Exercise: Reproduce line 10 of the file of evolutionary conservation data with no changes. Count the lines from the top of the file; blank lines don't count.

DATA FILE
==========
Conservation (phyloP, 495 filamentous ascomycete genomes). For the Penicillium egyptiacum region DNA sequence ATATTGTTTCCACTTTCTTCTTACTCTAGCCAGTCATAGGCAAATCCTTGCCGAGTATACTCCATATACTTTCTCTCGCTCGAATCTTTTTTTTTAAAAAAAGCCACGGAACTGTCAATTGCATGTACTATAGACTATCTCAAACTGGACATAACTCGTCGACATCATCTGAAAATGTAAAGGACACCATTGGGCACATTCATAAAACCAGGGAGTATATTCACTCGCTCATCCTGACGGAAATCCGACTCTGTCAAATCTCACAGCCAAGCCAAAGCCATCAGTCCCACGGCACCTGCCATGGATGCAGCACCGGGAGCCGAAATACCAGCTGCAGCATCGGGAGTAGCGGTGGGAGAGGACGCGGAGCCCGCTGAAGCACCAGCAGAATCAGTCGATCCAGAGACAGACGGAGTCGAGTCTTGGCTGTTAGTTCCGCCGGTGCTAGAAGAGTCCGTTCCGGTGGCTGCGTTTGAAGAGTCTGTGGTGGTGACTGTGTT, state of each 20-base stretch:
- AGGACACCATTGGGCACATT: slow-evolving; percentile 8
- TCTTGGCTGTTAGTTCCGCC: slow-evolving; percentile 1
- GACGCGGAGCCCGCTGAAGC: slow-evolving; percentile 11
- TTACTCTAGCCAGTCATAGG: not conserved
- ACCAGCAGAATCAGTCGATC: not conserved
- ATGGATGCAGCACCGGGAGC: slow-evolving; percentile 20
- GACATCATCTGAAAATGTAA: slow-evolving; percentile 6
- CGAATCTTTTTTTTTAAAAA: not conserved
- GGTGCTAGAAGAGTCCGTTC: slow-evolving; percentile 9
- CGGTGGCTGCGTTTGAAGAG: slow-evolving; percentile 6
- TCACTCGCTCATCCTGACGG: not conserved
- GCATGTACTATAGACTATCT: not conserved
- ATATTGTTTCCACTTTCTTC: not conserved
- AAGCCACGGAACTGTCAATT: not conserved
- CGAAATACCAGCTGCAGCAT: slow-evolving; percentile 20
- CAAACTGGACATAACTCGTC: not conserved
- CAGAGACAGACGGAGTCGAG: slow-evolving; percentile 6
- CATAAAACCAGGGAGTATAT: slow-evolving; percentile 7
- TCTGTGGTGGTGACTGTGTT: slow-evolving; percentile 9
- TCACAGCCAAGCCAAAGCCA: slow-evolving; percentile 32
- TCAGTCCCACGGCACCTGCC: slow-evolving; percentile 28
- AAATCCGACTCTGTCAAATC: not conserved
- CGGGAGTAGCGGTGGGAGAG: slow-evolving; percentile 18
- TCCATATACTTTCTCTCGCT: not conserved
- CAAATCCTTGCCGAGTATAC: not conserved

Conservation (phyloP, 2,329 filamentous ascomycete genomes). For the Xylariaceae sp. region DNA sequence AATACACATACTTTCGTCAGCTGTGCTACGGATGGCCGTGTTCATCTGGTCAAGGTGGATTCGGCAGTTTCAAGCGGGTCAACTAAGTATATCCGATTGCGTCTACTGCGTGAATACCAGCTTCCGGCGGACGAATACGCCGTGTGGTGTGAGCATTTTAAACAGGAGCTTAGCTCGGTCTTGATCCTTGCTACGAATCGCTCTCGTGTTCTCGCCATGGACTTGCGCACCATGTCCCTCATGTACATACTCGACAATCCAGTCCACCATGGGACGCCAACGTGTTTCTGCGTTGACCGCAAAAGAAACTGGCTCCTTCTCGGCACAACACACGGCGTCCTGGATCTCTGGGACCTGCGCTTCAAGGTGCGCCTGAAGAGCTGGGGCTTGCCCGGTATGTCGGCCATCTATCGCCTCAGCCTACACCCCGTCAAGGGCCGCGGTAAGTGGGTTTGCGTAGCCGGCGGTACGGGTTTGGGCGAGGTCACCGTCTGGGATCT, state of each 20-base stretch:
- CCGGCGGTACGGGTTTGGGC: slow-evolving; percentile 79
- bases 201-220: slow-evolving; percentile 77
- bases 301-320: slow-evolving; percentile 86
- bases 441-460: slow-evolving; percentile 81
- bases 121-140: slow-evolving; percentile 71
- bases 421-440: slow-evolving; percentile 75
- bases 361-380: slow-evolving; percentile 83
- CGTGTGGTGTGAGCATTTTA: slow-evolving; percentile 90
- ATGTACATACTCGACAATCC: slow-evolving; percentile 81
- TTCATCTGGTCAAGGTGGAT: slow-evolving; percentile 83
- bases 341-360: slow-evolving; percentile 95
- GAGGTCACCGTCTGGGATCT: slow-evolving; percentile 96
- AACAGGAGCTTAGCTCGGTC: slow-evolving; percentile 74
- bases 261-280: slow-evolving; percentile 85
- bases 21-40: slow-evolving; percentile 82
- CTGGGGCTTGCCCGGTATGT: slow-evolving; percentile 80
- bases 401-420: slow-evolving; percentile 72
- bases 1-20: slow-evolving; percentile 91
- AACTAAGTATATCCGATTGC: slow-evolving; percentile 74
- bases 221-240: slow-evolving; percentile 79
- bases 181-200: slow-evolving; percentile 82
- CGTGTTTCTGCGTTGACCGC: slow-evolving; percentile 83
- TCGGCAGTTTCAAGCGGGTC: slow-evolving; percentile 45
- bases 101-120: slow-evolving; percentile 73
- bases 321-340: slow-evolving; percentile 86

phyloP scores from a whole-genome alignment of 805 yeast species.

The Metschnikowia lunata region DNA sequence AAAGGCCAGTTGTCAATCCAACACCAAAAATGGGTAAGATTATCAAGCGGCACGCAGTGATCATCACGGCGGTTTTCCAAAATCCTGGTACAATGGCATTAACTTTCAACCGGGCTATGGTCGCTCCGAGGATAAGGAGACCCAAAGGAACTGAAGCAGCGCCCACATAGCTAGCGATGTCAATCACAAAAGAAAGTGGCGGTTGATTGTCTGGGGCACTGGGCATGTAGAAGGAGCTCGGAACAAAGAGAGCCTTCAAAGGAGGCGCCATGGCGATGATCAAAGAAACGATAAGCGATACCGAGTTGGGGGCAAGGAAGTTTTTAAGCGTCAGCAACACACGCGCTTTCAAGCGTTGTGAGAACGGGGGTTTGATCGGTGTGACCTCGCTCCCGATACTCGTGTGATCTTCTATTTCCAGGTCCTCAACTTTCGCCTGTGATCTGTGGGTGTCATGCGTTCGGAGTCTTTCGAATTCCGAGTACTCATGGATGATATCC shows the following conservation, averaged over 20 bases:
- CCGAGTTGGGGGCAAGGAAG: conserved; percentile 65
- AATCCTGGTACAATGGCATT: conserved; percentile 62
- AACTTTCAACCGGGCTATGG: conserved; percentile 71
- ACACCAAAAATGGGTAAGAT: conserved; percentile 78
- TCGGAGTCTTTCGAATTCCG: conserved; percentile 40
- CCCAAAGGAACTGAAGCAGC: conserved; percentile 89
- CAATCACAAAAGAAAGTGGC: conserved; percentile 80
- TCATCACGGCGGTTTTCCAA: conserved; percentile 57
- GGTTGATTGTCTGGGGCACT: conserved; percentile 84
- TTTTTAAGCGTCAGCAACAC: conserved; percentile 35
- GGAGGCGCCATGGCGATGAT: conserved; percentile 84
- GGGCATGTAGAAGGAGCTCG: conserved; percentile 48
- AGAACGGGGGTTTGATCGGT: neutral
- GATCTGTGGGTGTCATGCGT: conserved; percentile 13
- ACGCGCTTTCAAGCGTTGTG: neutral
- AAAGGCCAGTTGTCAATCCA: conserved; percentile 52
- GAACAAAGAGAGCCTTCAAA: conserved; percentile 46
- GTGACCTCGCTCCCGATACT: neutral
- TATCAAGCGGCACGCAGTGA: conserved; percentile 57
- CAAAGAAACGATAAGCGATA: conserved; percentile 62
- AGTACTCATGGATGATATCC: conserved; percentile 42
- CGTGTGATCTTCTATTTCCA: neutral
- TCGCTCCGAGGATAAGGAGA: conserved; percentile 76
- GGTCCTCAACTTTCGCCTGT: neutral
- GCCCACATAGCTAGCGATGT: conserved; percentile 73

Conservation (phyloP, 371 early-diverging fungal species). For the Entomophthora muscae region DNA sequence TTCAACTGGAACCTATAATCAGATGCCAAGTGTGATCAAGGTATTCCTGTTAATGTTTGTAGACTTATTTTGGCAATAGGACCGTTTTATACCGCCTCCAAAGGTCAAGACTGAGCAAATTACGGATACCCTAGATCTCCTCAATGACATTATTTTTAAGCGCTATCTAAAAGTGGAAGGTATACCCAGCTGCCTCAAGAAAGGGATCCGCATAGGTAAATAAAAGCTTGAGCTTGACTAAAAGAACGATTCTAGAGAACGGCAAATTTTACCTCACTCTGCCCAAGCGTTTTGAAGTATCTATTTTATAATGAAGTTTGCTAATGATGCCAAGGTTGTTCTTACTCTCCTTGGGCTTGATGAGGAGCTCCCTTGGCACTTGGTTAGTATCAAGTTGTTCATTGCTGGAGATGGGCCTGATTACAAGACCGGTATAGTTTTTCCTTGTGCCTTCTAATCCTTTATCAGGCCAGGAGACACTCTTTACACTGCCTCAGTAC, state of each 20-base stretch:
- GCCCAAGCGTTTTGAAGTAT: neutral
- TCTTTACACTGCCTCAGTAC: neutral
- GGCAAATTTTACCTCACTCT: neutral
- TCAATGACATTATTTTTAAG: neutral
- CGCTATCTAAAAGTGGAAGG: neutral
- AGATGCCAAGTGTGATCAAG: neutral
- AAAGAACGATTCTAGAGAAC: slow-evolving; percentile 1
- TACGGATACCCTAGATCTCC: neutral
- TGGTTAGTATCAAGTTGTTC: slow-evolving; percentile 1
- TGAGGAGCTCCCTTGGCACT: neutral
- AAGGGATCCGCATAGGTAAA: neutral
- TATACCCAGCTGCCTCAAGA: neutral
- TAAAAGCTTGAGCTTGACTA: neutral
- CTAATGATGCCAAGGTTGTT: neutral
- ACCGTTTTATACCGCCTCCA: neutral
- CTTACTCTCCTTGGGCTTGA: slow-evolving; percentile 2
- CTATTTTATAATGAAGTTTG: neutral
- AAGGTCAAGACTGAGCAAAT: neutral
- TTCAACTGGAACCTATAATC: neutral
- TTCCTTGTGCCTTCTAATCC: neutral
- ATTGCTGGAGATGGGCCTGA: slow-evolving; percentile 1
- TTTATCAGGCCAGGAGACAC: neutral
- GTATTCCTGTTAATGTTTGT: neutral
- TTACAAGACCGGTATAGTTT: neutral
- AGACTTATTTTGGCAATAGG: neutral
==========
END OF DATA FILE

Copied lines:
- GGTGCTAGAAGAGTCCGTTC: slow-evolving; percentile 9